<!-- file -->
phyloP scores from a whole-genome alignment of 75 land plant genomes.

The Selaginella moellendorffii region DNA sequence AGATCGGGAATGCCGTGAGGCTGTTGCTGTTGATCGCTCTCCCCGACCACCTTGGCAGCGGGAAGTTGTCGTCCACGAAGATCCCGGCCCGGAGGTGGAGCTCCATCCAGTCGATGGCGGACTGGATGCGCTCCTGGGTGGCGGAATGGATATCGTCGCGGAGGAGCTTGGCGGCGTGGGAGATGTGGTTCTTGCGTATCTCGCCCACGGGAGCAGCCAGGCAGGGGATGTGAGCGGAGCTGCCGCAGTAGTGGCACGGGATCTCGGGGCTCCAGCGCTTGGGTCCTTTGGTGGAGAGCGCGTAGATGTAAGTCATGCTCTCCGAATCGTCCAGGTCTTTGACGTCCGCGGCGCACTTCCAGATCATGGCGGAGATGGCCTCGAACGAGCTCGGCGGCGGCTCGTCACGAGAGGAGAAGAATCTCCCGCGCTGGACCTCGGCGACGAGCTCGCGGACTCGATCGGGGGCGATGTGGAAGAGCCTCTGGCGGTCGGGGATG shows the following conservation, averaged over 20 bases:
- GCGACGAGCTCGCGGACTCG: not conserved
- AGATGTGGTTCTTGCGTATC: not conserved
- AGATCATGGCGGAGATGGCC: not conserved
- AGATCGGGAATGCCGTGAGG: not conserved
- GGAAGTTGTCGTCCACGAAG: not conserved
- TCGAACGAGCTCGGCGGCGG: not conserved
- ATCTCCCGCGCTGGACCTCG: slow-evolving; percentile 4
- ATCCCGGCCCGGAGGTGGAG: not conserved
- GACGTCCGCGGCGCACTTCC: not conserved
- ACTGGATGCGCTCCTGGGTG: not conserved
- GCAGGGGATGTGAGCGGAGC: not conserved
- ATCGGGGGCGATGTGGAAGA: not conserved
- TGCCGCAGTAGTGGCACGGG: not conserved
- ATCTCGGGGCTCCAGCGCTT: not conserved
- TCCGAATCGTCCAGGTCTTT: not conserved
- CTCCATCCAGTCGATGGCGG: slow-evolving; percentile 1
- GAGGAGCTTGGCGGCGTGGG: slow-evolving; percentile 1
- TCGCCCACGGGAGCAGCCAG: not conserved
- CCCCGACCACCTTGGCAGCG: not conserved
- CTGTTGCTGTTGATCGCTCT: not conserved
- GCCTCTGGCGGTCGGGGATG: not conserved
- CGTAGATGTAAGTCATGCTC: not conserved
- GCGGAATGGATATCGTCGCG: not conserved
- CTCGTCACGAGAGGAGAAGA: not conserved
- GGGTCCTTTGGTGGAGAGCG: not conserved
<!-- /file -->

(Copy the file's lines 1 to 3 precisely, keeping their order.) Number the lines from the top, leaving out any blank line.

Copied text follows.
phyloP scores from a whole-genome alignment of 75 land plant genomes.

The Selaginella moellendorffii region DNA sequence AGATCGGGAATGCCGTGAGGCTGTTGCTGTTGATCGCTCTCCCCGACCACCTTGGCAGCGGGAAGTTGTCGTCCACGAAGATCCCGGCCCGGAGGTGGAGCTCCATCCAGTCGATGGCGGACTGGATGCGCTCCTGGGTGGCGGAATGGATATCGTCGCGGAGGAGCTTGGCGGCGTGGGAGATGTGGTTCTTGCGTATCTCGCCCACGGGAGCAGCCAGGCAGGGGATGTGAGCGGAGCTGCCGCAGTAGTGGCACGGGATCTCGGGGCTCCAGCGCTTGGGTCCTTTGGTGGAGAGCGCGTAGATGTAAGTCATGCTCTCCGAATCGTCCAGGTCTTTGACGTCCGCGGCGCACTTCCAGATCATGGCGGAGATGGCCTCGAACGAGCTCGGCGGCGGCTCGTCACGAGAGGAGAAGAATCTCCCGCGCTGGACCTCGGCGACGAGCTCGCGGACTCGATCGGGGGCGATGTGGAAGAGCCTCTGGCGGTCGGGGATG shows the following conservation, averaged over 20 bases:
- GCGACGAGCTCGCGGACTCG: not conserved